Fundamentals of Thermodynamics
- Available for pre-order. Item will ship after January 27, 2022
This book provides a concise coverage of the basic concepts of thermodynamics, as it is used to solve the energy, power, and propulsion related issues. Reversible and regenerative principles from thermodynamics, high-pressure combustion processes, fuel cells, and renewable energy sources find application today in mitigating waste heat. The modeling can be used for prediction of cyclones, tornadoes, and other phenomena taking place in nature. It also derives the mathematical expressions about reversibility, work, and equilibrium from physical and intuitive considerations.
The treatment is not restricted to ideal gases, and ideal gas assumption is imposed as a particular case of a real gas. Reversible paths between equilibrium states are obtained using reversible heat engines and reversible heat pumps to determine the entropy changes and obtain reversible work. The conditions of thermodynamic equilibrium are addressed for different systems. The molecular basis for temperature, internal energy changes, entropy, reversibility, and equilibrium are discussed.
The book serves as a reference for undergraduate and graduate students alongside thermodynamics textbooks.
Table of Contents
1. Fundamental Concepts 1.1 System and Environment 1.2 State of a System 1.3 Simple Systems 1.4 Mass, Molecular Mass and Moles in a System 1.5 Intensive Variables defining a System 1.5.1 Pressure 1.5.2 Temperature a. Empirical temperature b. Absolute temperature c. Temperature in K and oC 1.6 State of a System; State Variables, Thermodynamic Properties 1.7 Change of State of a System: Quasi-static and Reversible Process 1.7.1 Quasi-static Process 1.7.2 Reversible Process 1.7.3 Cyclic Process: Efficiency and coefficient of performance 2. Equation of State 2.1 Introduction 2.2 Equation of State for an Ideal Gas 2.3 Equations of State for Real Gases 2.3.1 Virial Equation of State 2.3.2 van der Waal equation of State 2.3.3 Bethelot and Dieterci Equations of State 2.3.4 Redlich-Kwong Equation of State 2.4 Generalized Compressibility Chart 2.5 Mixture of Ideal Gases 3. First Law of Thermodynamics 3.1 Statement of the First Law 3.2 Internal Energy and Adiabatic Work 3.3 Heat 3.4 Heat Capacities of a System 3.4.1 Heat Capacity at Constant Volume 3.4.2 Heat Capacity at Constant Pressure 3.4.3 Relation between Heat Capacities 3.4.4 Specific heats 3.5 Internal Energy and Enthalpy for an Ideal Gas 3.6 Experimental Verification of Dependence of Internal Energy on Temperature and Pressure 3.7 Experimental Verification of Enthalpy to be independent of Pressure 3.8 First Law Applied to Open Systems 4. Second Law of thermodynamics 4.1 Statements of the Second Law 4.2 Equivalence of Kelvin Plank and Clausius Statements 4.3 Carnot’s Principle 4.3.1 Efficiencies of Reversible Engines 4.4 Ratio of Heat Transfer and Temperature 4.5 Thermodynamic Temperature 4.5.1 Efficiency of reversible engine depends on Temperature of both the Reservoirs 4.5.2 Thermodynamic Temperatures 4.5.3 Thermodynamic or Absolute Temperature Scale 4.6 Clausius Inequality 4.7 Entropy 4.7.1 Entropy Statement of the Second Law 4.7.2 Equivalence of Entropy Statement and Clausius and Kelvin Plank Statements 5. Entropy 5.1 Entropy Change between Two States 5.2 Path Independence 5.2 Generalized Expression for Entropy Change 5.2.1 Entropy from Internal Energy Changes 5.2.2 Entropy from Enthalpy Changes 5.2.3 Entropy changes as a function of Heat capacities 5.3 Entropy Changes for an Ideal Gas 6. Reversible Work, Availability and Irreversibility 6.1 Reversible Work 6.2 Work from Different Reversible Paths between Two States 6.3 Reversible Work of a System Interacting with Environment: Availability 6.4 Reversible Work of a System Interacting with Reservoir and Environment 6.5 Useful Reversible Work when a System Changes its Volume 6.6 Irreversibility of a System Undergoing a Process 6.7 Two Examples Illustrating Irreversibility 6.7.1 Expansion of an Ideal gas into Vacuum 6.7.2 Cooling of a cup of hot coffee 6.8 Irreversibility in Open Systems 7. Thermodynamic State Functions 7.1 Introduction 7.2 State Functions 7.2.1 Internal Energy 7.2.2 Entropy 7.2.3 Enthalpy 7.2.4 Helmholtz and Gibbs Free Energies 7.3 Derivation of State Functions using Legendre Transform 7.4 Maxwell’s Relationships 7.5 Thermodynamic Potentials and Forces 7.6 Determination of State Functions 7.6.1 Internal Energy 7.6.2 Enthalpy 7.6.3 Entropy 7.7 Thermodynamic Functions for Dense Gases 7.8 Generalized Enthalpy and Entropy Charts 8. Thermodynamic Coefficients and Specific Heats 8.1 Thermodynamic Coefficients 8.1.1 Coefficient of Volume Expansion 8.1.2 Isothermal and Isentropic Compressibility 8.1.3 Pressure Coefficient 8.1.4 Relation among Coefficients and Acoustic Impedance 8.2 Specific Heats 8.2.1 Specific Heats at Constant Pressure and Constant Volume 8.2.2 Ratio of Specific Heats 8.2.3 Variation of Specific Heats with Specific Volume and Pressure 8.3 Joule Thomson Coefficient 8.4 Thermodynamic Coefficient for Dense Gases 9. Thermodynamic Equilibrium 9.1 Introduction 9.2 Criterion for Thermodynamic Equilibrium 9.3 Thermal equilibrium 9.4 Mechanical Equilibrium 9.5 Equilibrium with Mass Exchange 9.6 Multicomponent Systems 9.6.1 Additional Reversible Work from Change of Components 9.6.2 Helmholtz Function and Chemical Potential at Constant Volume 9.6.3 Gibbs Free energy and Chemical Potential at Constant Pressure 9.6.4 Chemical Potential from Enthalpy 9.6.5 Equilibrium of a Multicomponent Gas 9.7 Equilibrium of Phases 9.8 Multiple Components and Multiple Phases in Equilibrium: Gibbs Phase Rule 9.8.1 Clausius-Claypeyron Equation 10. Equilibrium of Species in a Chemically Reacting System 10.1 Introduction 10.2 Choice of Basic datum for State Functions 10.3 Entropy of Species in a Chemical Reaction: Third law of Thermodynamics 10.4 Enthalpy Changes 10.5 Product Species in a Chemical reaction at Given Temperature and Pressure 10.6 Example of Determining Equilibrium Composition 10.7 Chemical equilibrium of Species at a Given Temperature and Volume 10.8 Corrections for Real Gas: Fugacity 11. Statistical Thermodynamics 11.1 Introduction 11.2 Distribution of Particles and Energy Levels: Bose Einstein, Fermi-Dirac and Boltzmann Statistics 11.3 Maxwell-Boltzmann Distribution: Partition Function 11.4 Boltzmann’s Formula 11.5 Partition Function for Monoatomic Gas: Internal Energy, Pressure, Equation of State and Entropy of an Ideal Gas 11.6 Reversible Heat Transfer and Work; The First and Second Laws of Thermodynamics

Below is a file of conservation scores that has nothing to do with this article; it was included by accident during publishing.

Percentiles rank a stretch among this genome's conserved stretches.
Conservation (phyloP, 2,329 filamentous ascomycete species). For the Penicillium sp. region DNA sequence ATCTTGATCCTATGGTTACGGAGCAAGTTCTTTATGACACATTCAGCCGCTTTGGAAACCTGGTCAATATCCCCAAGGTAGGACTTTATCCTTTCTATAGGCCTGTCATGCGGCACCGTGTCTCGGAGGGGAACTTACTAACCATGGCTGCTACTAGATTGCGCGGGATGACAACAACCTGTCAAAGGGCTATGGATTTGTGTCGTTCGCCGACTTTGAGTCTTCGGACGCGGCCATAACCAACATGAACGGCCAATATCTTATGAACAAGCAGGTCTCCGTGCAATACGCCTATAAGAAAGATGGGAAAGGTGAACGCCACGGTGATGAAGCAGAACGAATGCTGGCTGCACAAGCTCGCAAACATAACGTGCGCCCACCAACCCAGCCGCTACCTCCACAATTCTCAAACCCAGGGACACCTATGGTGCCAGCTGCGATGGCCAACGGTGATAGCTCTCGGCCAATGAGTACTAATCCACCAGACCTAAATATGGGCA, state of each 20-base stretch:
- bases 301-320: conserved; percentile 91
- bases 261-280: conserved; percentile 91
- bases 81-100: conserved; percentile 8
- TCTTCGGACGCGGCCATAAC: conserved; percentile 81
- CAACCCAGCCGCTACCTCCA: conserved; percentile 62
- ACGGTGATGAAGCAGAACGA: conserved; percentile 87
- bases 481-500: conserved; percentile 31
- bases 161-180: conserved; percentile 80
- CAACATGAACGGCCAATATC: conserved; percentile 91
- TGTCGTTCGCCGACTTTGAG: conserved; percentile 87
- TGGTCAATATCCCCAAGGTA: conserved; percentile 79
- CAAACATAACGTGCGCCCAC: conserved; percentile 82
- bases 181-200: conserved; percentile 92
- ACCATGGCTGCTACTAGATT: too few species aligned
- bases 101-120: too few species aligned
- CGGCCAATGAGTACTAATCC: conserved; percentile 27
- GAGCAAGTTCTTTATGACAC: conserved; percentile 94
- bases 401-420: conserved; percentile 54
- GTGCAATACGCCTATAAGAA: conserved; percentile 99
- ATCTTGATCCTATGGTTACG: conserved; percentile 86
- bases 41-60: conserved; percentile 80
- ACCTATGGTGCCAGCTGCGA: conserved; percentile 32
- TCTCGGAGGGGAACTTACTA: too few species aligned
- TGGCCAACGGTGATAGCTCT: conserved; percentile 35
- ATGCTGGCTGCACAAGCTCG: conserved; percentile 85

Professor John Lee is Emeritus Professor of Mechanical Engineering at McGill University, Montreal. He has been carrying out fundamental and applied research in combustion, detonation, shock-wave physics, and high pressure and temperature phenomenon for the past sixty years. As a consultant, Lee has served on a large number of government and industrial committees not only in Canada but in US and other parts of the world. Among the prizes that he has received are the silver medal from the Combustion Institute (1980), the Dionizy Smolensnki Medal from Polish Academy of Sciences (1988), and the Numa Manson gold medal (1991) for his outstanding contributions to the fundamentals and applied aspects of explosion and detonation phenomenon. He is a Fellow of the Royal Society of Canada.
Professor K. Ramamurthi completed his Ph. D with Professor John Lee at McGill as a Commonwealth Scholar in 1976. He worked as deputy director in the Indian Space Research Organization and as a professor in the Mechanical Engineering Department at the Indian Institute of Technology Madras. His notable contributions to research have been in instability phenomenon, rocket propulsion, and explosion safety. He has been on several national and international committees and panels on propulsion, combustion and shock waves and is chairman of the Combustion, Detonics and Shock Wave (CDSW) Panel of the Defense Research and Development Organization in India. He continues to teach thermodynamics and is an honorary fellow of the High Energy Material Society.